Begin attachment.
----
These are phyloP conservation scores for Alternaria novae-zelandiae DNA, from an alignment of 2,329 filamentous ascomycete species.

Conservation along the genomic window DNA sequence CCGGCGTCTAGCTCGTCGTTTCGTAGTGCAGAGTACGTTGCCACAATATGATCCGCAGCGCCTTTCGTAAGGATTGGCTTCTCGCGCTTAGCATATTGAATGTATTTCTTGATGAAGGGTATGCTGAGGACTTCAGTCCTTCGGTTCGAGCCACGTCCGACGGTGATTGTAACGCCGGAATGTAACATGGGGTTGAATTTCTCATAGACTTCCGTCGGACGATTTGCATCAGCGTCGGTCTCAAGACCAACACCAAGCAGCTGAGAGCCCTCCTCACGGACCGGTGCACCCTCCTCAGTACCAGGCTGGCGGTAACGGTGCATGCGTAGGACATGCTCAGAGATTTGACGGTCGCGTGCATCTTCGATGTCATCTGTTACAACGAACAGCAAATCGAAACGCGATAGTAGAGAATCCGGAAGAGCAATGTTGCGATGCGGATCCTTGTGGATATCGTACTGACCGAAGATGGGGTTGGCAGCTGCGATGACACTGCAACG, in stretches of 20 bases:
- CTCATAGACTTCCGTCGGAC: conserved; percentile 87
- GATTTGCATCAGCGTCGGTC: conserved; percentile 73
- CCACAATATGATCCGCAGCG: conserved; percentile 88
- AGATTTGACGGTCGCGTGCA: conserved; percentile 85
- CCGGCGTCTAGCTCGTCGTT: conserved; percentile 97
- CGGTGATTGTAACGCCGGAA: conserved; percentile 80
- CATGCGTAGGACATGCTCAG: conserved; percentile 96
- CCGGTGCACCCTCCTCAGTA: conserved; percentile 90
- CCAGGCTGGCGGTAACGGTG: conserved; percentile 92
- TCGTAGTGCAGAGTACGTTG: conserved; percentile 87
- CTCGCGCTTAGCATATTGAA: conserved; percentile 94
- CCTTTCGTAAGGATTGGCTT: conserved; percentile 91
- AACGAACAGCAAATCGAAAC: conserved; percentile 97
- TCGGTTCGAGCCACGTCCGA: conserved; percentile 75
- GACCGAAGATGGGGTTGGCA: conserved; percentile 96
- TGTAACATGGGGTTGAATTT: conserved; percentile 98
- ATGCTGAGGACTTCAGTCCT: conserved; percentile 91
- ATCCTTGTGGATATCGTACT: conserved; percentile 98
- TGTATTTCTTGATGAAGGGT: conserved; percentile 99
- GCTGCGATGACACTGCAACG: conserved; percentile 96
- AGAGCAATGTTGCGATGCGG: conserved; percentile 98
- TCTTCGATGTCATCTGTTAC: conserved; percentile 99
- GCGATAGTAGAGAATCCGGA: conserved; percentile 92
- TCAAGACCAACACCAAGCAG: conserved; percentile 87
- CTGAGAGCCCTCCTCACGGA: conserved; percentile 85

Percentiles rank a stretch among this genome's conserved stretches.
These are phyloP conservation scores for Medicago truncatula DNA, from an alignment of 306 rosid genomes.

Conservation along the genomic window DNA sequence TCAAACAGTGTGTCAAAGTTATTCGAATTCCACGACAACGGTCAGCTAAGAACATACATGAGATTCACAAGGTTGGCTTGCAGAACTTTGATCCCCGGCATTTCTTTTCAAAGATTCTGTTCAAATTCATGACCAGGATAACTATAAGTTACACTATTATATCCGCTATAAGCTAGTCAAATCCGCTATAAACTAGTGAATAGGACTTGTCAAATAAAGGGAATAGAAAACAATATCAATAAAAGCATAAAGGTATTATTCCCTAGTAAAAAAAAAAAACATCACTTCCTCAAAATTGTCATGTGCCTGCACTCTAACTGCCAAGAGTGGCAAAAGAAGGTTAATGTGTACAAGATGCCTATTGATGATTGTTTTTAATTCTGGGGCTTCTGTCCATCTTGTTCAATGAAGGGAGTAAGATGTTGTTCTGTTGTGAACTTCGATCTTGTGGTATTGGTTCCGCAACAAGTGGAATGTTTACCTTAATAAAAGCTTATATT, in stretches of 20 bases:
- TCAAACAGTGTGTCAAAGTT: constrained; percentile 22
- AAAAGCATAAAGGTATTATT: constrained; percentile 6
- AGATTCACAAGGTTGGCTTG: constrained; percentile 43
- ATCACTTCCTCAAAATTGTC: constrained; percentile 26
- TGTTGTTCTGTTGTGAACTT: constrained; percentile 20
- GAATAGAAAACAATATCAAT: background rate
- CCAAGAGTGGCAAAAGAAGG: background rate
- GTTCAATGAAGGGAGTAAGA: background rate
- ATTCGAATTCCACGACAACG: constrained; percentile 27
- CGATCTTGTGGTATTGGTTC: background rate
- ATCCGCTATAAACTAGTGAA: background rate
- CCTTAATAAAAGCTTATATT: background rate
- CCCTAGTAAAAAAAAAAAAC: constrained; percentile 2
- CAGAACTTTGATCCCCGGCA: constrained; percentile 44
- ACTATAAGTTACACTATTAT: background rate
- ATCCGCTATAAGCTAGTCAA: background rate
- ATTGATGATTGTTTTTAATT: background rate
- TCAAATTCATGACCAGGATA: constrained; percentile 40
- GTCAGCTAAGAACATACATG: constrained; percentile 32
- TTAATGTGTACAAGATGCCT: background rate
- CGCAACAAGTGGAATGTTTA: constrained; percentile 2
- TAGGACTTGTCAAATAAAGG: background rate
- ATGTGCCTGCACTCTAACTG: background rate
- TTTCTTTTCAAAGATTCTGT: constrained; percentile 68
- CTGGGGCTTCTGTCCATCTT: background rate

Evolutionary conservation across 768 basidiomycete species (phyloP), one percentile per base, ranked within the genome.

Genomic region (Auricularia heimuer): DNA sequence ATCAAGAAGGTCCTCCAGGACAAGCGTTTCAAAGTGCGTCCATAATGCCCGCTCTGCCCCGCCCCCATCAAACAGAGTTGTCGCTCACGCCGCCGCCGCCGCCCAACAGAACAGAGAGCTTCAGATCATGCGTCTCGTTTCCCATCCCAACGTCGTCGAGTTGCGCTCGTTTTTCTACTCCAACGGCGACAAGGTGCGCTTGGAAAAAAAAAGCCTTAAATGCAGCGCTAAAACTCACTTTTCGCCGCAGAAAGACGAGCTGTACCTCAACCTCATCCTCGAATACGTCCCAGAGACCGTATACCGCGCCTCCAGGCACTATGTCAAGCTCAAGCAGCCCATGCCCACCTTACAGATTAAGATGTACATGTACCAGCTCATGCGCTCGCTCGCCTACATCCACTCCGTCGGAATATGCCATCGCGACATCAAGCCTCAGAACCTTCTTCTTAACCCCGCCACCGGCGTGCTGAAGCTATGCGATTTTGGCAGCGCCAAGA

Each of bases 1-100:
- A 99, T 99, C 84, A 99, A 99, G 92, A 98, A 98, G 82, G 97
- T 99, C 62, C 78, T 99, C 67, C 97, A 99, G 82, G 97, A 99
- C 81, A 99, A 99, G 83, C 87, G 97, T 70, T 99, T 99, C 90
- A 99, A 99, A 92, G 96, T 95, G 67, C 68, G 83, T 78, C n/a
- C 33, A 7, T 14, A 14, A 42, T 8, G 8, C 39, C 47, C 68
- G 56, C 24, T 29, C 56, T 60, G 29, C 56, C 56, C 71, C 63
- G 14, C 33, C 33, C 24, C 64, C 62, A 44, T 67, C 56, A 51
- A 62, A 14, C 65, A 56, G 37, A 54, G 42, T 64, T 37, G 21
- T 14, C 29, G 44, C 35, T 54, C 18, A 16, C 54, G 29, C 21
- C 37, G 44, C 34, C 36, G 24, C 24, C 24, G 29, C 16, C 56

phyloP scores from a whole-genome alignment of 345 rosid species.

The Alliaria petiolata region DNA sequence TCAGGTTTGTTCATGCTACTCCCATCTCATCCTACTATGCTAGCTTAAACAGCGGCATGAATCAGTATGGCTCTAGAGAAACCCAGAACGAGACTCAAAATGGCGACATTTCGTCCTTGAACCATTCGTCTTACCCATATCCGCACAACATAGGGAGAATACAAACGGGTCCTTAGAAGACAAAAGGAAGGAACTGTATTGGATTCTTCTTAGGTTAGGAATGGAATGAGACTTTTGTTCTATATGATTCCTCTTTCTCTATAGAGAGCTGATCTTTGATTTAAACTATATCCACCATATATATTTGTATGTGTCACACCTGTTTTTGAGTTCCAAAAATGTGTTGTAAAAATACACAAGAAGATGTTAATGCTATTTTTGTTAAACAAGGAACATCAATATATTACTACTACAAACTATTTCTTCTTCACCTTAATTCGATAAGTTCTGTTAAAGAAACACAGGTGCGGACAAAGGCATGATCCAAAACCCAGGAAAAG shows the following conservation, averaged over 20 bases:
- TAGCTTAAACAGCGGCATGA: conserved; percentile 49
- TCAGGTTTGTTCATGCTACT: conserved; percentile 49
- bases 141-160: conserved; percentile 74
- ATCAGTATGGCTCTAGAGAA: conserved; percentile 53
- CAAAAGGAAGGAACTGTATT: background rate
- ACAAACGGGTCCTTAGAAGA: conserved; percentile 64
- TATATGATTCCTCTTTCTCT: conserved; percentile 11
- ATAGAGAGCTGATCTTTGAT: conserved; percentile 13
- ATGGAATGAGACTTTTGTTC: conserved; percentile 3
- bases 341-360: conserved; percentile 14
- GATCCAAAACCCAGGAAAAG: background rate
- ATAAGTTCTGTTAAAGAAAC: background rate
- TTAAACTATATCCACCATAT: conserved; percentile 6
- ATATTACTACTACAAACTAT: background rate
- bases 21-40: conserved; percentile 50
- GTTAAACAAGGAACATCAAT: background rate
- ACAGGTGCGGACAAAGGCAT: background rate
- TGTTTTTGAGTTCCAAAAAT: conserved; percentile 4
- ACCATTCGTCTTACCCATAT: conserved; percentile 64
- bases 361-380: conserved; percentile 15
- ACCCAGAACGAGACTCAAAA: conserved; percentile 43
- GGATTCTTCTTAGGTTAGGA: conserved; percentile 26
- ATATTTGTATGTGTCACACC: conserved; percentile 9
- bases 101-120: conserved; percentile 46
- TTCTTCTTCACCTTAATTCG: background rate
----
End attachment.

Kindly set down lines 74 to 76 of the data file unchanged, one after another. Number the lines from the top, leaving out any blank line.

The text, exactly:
- ATCAGTATGGCTCTAGAGAA: conserved; percentile 53
- CAAAAGGAAGGAACTGTATT: background rate
- ACAAACGGGTCCTTAGAAGA: conserved; percentile 64